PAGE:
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The Role Of Muhammad Baqir Al-Sadr in Shi'a Political Activism  in Iraq From 1958 to 1980

Chapter Four- Back to Hawza

By 1960, Sadr was one of the leading mujtahids in the religious school of Najaf with a distinguished reputation in jurisprudence (fiqh and usul al-fiqh). His seniors in the Hawza therefore advised him to give up his political role in the Da’wa party and on the Awa’, which were detrimental to his leadership in the Hawza and prepare himself for becoming the future grand marja’  of the Shi’i (the hawza would not accept an active mujtahid for the position of grand marja’ , at least not a member of a political party).(18) The marja’ is usually selected from among the leading mujtahid in the fiqh and usul al-fiqh, and the candidate has to prove his capacity in these areas by using the Socratic method in his teaching and by publishing his legal opinions. Since being appointed depended on the approval of the teachers and mujtahids in the Hawza, the prospect of Sadr’s becoming the grand marja’ of all Shi’as was in jeopardy so long as he continued to be politically active. Although pressure on Sadr to give up his political activities seemed to come mainly from the former marja’  Muhsin al-Hakim, many factions in the Hawza were critical of Sadr’s activism. Led by Hussein al-Safi,(19) a public campaign was launched against Sadr depicting his activities as harmful to the survival of the Hawza.(20) A group in the Jama’at, influenced by the propaganda against Sadr, began to show their dissatisfaction with him as well. (21) Sadr’s editorials in al-Awa’ also raised a disturbing question: they were subtitled Risalatuna (Our Message), but the enemies of Sadr questioned whether they represented the views of the Jama’at at all. Finally, in 1961 Muhsin al-Hakim, through his son Mahdi, persuaded Sadr to give up his post as faqih of the Da’wa party and as editor of Awa’. (22)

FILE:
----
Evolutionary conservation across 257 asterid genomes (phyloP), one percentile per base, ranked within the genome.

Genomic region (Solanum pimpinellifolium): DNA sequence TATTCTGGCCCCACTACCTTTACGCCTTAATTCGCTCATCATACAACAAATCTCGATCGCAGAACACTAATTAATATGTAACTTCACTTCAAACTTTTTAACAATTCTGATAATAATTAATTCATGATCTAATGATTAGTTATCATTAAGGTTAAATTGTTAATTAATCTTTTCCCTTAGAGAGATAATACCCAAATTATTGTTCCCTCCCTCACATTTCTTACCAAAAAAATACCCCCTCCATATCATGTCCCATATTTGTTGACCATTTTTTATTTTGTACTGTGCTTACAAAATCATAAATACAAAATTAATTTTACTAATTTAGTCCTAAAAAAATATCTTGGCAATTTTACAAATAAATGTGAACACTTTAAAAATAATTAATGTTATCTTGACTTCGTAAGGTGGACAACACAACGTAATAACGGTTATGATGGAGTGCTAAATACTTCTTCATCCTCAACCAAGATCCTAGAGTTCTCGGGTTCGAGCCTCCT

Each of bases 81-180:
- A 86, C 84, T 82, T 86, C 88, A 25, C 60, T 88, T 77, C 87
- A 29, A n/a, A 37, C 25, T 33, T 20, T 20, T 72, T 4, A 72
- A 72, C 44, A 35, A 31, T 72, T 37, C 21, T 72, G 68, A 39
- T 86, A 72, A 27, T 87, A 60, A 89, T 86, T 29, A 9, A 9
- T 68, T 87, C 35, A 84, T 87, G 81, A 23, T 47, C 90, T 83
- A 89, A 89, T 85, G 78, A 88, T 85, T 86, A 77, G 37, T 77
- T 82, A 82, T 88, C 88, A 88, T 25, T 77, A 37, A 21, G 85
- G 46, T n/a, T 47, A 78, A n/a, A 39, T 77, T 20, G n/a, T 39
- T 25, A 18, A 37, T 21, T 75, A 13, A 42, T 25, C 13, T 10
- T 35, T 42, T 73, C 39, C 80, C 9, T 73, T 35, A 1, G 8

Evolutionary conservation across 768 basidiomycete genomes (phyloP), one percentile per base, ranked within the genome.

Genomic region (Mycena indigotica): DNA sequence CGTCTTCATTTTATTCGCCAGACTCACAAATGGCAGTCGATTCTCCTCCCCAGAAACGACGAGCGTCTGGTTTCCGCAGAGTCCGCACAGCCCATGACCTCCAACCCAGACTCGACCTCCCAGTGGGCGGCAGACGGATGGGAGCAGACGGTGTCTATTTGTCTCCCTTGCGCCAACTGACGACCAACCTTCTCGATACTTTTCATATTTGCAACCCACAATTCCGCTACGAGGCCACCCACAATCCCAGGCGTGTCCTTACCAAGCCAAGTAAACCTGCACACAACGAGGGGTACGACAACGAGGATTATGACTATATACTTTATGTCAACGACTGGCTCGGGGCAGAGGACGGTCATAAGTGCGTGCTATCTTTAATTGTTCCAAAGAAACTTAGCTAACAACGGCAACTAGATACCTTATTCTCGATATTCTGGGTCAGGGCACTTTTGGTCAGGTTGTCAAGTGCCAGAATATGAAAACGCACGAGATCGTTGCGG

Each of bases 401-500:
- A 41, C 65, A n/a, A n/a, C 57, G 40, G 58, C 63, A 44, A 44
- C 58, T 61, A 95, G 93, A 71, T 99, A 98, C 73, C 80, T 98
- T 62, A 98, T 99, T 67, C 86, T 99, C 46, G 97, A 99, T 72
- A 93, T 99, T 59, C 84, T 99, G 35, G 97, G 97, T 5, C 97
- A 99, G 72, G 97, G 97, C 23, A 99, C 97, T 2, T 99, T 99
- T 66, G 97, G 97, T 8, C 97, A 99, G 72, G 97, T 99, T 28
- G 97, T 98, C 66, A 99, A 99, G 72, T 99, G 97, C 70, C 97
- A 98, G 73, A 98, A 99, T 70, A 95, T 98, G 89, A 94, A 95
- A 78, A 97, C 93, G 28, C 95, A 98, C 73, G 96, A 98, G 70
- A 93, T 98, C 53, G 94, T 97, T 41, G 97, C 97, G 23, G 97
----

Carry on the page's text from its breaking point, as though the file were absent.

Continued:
Mujtama’una (Our Society)

After his resignation Sadr confined himself to the traditional way of life of the Hawza, avoiding activities that might jeopardize his marja’  status. He even delayed the publication of his long awaited book, Mujtama’una (Our Society) because, according to some sources, the time was not ripe for it. (23) According to members of the Da’wa party, however, Sadr kept in touch with the party through one of his pupils.(24) As for the Awa’, Fadlullah notes that Sadr encouraged him to write its editorials. (25)

Planned Establishment of Western-style Universities

Sadr’s passion for reform was now directed toward the hawza itself. First it was necessary to modernize its curriculum: for the past century and a half, Najaf’s hawza had emphasized only fiqh and usul al-fiqh because that was what Najaf was noted for; other Islamic studies were considered minor or unimportant, and the hawza’s teachers paid little attention to them. Sadr was also uneasy over the irregular attendance of the students and their neglect of their studies. He felt that students must complete their courses with distinction before they could claim to be religious scholars (‘alim) (26) and proposed a new textbook on the grounds that the old ones were not written for students. A textbook, according to Sadr, must take into consideration the student’s ability to comprehend the subject only gradually from its basic concepts to its most recent development. Sadr’s plan embraced not only the use of textbooks of the sort used in modern academic institutions, but the establishment of Western-style universities that would hold the student responsible for completing certain courses and passing regular examinations.

Usul al-Din College in Baghdad 

To implement his reforms, Sadr helped establish the Usul al-Din College in Baghdad in 1964 and set up its curriculum. (27) He later wrote three textbooks on the Qur’an, the usul al-fiqh, and Islamic economics for first and second year college students. (28) However, his efforts to carry out his reforms in the Hawza itself faced stubborn resistance from both students and its antiquated establishment.                          

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